Since this was our final day, Carlos and the school’s principal stood up and each gave us a very kind speech, thanking us for coming down to Belize and helping to fix up their school.  In return, I told the staff how much we appreciated them for inviting us into their village and sharing their hospitality.  The words on both sides were heartfelt and all of us -- teachers, villagers, and the ProBelize staff --  felt a bond that transcended borders, languages and cultures. 

 

During my week in Belize, I received so much more than I ever gave back and that was especially true during this last day at San Antonio.  The teacher's words touched me deeply, especially when Carlos asked us not to forget about them after we returned to the U.S.  No, I wouldn’t forget about them, nor my amazing experience in Belize.  Not ever.

 

ProBelize staff    ProBelize office in San Ignacio    Eating in San Ignacio

Above left:  Michael and Cecelia conferring Thursday morning at Chiclero.

Above center:  The ProBelize office in San Ignacio.

Above right:  Thursday morning on our way to San Antonio, we stopped for doughnuts and coffee while our other group was slaving away in Succotz.  Uh, maybe I shouldn't say that...

 

Building school in Belize    Sidewalk construction in Belize    Donating books

Above left:  Gary and Ramon working on a partition.  Gary, a dentist in Portland, is one of the best photographers I've ever met.

Above center:  Our finished sidewalk, ready for use.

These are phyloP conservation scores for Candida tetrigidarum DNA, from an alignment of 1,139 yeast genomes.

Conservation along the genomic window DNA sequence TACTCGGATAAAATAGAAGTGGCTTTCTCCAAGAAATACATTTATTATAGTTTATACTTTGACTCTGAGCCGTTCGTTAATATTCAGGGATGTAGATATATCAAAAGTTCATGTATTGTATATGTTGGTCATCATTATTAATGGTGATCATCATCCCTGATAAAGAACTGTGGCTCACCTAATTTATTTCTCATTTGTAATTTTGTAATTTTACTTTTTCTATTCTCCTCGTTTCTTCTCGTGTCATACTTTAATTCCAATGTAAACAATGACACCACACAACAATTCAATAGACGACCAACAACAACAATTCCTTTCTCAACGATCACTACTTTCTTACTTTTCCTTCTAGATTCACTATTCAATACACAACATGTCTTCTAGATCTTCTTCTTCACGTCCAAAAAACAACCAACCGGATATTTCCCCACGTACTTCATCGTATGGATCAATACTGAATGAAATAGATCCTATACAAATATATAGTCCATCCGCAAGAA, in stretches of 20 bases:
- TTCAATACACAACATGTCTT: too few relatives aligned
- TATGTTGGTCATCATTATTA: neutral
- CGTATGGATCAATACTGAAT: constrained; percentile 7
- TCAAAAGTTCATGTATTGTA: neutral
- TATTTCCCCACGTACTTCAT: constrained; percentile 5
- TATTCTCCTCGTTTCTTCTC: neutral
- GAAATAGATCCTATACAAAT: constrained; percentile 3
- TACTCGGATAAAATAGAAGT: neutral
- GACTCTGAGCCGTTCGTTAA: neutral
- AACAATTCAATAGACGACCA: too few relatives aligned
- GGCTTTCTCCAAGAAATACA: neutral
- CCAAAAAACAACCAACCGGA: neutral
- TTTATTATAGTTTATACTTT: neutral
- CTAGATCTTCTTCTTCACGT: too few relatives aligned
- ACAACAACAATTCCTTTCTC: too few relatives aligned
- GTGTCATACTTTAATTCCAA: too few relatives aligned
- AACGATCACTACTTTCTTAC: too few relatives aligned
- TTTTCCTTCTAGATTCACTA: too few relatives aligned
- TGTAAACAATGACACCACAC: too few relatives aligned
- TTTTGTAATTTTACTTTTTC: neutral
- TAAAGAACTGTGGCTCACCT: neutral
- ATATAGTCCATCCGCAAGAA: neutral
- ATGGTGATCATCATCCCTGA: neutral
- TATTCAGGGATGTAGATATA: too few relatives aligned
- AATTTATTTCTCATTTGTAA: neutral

Above right:  Tamera and Laurie with the books our group gave to the school, while Michael and the teachers look on.  I donated my favorite Dr. Seuss book, "Yertle the Turtle" and an atlas, since I love maps.

 

School books in Belize    Building school with ProWorld    Drilling in Belize

Above left:  The modest fifth grade library. 

Above center:  As Ramon shows, our hinges worked great.  The middle panel comes out and the end panels swing open, so the school can have an assembly.

Above right:  I spent all day Thursday drilling.  The walls were soaked in arsenic as a preservative, so I wore a dust mask.  Thoughts of a cold Belikin beer got me through.

 

ProWorld folks having lunch    ProWorld building school in Belize    Chiclero Camp   

Above left:  On Thursday, our last day at San Antonio, the teachers gave us a great "thank you" lunch.  They made several speeches expressing their appreciation.  It touched me deeply and I was humbled by it.